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United States v. Mitchell


October 4, 2010


The opinion of the court was delivered by: Chief Judge Kane


Before the Court is Defendant Bryan Mitchell's motion to suppress evidence. (Doc. No. 18.) Defendant moves to suppress evidence of firearms found pursuant to a warrantless search of a residence in which he was present on October 13, 2009. For the reasons that follow, the motion will be denied.


1. Factual Background*fn1

At all times relevant to this order, Defendant Bryan Mitchell was under supervision by the Dauphin County Adult Probation Office ("DCAPO") for having possessed a firearm without a license. Prior to commencing probation, Mitchell had been given a form entitled "Dauphin County Conditions of Probation/Parole/Intermediate Punishment." The form notified him that, as part of his probation, he was "subject to a search of [his] person, property, place of residence, and seizure of all contraband found therein." (Ex. 1.)

On October 13, 2009, DCAPO received information from a confidential source ("CS") that Defendant was distributing firearms from 1411 South Fifteenth Street, Apartment 202, in Harrisburg.*fn2 The CS more particularly stated that the firearms were being held in a "dark" duffel bag which contained "machine gun-type" and "MAC 11" rifles. The CS had delivered accurate tips to the probation office on approximately three prior occasions.

Upon receiving the tip from the CS, Probation Officer Tim Kinsinger began investigating by calling his deputy director and requesting assistance from Assistant Supervisor Kelly Evans. Evans agreed to assist in the investigation of Mitchell. Evans attempted to contact Mitchell's primary case agent, Tina Trostle, but Trostle was unavailable. Evans did, however, retrieve and read Trostle's notes on Mitchell prior to acting on the tip. Trostle had indicated in her notes that Mitchell's sister, Chelsea, had told her that Mitchell was residing at 1411 Fifteenth Street with his girlfriend, Shahayla Aldridge. There was no indication whether Trostle had investigated the accuracy of the representation that Mitchell resided at 1411 Fifteenth Street.

Later the same day, Evans and Kinsinger decided to investigate the CS's tip by going to 1411 Fifteenth Street. Because they were concerned that firearms would be present, Evans and Kinsinger arranged for Harrisburg police officers to accompany them to the residence. Accordingly, on October 13, 2009, Kinsinger, Evans, and several unidentified police officers knocked on the door at 1411 Fifteenth Street, Apartment 202. They announced themselves as "probation." Defendant Mitchell opened the door, and the officers immediately entered the apartment with their guns and flashlights drawn. Mitchell was instantly detained. Within seconds of the entry, a 9 mm Smith and Wesson handgun was seen near Mitchell's person.*fn3 The officers then performed a protective sweep of the apartment, looking only for other persons present, and found Shahayla Aldridge, Mitchell's girlfriend, and their toddler son, Bernai.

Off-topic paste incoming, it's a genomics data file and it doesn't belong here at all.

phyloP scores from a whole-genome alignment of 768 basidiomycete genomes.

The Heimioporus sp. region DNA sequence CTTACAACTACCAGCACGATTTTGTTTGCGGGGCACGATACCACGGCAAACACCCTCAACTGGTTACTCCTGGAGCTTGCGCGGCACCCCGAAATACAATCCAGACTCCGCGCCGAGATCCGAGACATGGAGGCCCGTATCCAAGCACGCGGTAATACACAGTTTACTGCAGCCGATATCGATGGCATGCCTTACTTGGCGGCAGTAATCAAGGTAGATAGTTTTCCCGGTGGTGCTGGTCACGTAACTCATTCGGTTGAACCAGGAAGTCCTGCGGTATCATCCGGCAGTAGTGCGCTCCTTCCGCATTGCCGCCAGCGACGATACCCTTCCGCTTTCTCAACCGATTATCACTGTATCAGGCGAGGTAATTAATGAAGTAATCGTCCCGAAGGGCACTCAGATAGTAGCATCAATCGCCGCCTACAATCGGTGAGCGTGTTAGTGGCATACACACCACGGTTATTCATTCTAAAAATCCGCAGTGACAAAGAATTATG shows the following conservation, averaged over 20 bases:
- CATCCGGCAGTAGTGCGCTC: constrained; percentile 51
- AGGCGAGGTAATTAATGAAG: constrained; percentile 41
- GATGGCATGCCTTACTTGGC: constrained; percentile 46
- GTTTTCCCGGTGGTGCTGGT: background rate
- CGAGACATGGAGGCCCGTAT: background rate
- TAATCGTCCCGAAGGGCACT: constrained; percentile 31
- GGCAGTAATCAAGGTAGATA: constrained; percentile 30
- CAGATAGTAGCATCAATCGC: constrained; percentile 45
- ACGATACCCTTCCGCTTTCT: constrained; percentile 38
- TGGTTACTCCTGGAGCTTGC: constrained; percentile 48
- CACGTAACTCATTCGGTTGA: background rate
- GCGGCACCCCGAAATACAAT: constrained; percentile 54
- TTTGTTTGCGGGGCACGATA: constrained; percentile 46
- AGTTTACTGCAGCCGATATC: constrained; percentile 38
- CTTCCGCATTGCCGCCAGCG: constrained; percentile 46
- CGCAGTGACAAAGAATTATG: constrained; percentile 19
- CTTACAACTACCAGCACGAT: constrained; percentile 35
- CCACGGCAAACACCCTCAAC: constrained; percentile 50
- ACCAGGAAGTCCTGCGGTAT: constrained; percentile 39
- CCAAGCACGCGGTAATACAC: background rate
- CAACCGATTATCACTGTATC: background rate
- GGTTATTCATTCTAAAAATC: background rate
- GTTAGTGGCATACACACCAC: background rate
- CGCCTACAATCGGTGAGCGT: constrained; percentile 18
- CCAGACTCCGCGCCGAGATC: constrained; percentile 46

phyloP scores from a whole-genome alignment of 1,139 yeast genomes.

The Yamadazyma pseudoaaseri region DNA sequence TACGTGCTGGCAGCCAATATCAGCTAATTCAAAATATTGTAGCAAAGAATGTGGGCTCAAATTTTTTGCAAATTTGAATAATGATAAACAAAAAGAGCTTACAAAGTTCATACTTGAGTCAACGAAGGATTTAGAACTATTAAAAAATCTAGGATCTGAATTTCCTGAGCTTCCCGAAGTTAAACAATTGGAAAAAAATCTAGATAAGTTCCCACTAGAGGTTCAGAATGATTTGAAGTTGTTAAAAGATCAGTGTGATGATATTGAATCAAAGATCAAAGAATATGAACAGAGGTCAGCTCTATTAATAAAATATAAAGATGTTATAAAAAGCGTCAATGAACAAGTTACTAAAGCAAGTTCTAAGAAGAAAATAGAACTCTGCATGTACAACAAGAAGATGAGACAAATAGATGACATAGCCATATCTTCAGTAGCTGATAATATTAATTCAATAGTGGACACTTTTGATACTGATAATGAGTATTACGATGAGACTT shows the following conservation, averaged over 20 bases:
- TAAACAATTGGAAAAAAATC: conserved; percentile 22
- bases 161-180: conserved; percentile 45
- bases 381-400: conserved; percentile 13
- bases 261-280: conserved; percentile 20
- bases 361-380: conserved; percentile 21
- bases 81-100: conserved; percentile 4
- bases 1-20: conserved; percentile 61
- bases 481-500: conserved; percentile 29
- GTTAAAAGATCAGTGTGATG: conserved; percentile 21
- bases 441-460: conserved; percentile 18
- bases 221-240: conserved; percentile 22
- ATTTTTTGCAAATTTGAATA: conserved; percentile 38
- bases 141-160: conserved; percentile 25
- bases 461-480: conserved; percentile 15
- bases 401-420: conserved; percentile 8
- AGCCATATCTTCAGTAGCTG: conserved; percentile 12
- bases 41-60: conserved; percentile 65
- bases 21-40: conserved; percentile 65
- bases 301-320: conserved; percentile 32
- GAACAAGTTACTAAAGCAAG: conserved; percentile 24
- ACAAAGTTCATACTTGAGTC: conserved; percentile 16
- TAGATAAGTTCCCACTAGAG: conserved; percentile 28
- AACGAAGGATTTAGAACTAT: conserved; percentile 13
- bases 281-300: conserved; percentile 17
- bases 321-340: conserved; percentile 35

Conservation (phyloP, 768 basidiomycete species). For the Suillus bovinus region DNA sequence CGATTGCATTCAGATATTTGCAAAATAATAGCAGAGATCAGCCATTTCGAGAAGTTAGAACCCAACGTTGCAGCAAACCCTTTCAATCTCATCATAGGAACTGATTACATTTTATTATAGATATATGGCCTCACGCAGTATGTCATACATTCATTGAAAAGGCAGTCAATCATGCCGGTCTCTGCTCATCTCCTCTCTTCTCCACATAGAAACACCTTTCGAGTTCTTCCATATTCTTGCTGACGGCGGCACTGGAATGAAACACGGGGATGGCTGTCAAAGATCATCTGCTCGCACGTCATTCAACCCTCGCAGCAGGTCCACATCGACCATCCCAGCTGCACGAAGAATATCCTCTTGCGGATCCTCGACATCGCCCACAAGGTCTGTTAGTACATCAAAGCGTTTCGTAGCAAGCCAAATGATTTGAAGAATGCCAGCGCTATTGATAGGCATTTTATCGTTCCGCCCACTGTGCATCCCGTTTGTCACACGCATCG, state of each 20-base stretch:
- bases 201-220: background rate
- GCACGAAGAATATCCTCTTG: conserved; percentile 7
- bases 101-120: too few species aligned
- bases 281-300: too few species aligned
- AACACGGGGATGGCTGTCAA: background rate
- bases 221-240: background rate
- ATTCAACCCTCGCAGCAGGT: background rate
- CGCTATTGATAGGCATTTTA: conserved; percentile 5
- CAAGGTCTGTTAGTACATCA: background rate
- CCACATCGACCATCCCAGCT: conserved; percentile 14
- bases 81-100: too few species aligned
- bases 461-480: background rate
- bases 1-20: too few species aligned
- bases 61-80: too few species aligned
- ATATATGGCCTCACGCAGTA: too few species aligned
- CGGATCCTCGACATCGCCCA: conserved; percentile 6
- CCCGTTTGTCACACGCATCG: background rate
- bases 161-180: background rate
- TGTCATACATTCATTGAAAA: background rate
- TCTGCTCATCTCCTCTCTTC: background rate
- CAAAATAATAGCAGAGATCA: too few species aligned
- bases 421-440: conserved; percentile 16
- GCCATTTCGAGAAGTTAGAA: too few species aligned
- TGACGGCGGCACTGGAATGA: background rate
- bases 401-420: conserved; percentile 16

Once the officers discovered that the apartment was rented exclusively in Aldridge's name, the officers asked for her permission to search the residence. Prior to receiving her consent, the officers informed her that she could be charged with possession of any contraband found in the apartment, and that, as a result, she might lose her residence. She signed a consent form. (Ex. 2.) Before any search pursuant to the consent took place, however, Mitchell provided the officers with the location and contents of the duffle bag.*fn4

Mitchell testified that they had only been at Aldridge's home for approximately forty-five minutes when the probation and police officers arrived. Mitchell further clarified that, for approximately one month prior to the events of October 13, 2009, he and Aldridge had been living exclusively at his mother's residence: 623 Second Street, Highspire. Not only had the two been living at the Second Street residence, he claimed, but power had been disconnected from the 1411 Fifteenth Street residence for approximately a week. Mitchell and Aldridge both testified that they traveled to her apartment on October 13, 2009, only to empty the refrigerator in light of the power disruption and to clean the residence. In fact, Mitchell unequivocally stated that he had not been in the residence for approximately a month prior to the incident, that he had no intention of remaining in the apartment, that his ride was actually late in picking them up from the apartment, that he had no personal belongings at Aldridge's apartment, and that he had never resided in the apartment. Aldridge confirmed Mitchell's statements by revealing her understanding that Mitchell was prohibited from living in her apartment complex.

Defendant's mother, Michelle Mitchell, also testified regarding Defendant's residence. She corroborated Mitchell and Aldridge's testimony that Mitchell had been living with her in Highspire. She confirmed that Aldridge had also been living at the Highspire residence for the entire month preceding the events at issue in this case. She explained that the family had been living together and supporting one another through the recent loss of her other son, Defendant's brother.

2. Procedural History

On April 16, 2008, Mitchell was sentenced to Dauphin County Court for carrying a firearm without a license. He was paroled on March 27, 2009, at which point he came under the supervision of the DCAPO. On April 7, 2010, Mitchell was indicted for violation of 18 U.S.C. § 922(g)(1), knowingly possessing a firearm as a previously-convicted felon. (Doc. No. 1.) Defendant entered a plea of not guilty. (Doc. No. 9.) On May 18, 2010, Mitchell filed a motion to suppress evidence found as a result of the events outlined above. (Doc. No. 18.) On August 25, 2010, the Court heard testimony and argument on the motion. (Doc. No. 31.) The motion is now ripe before the Court for disposition.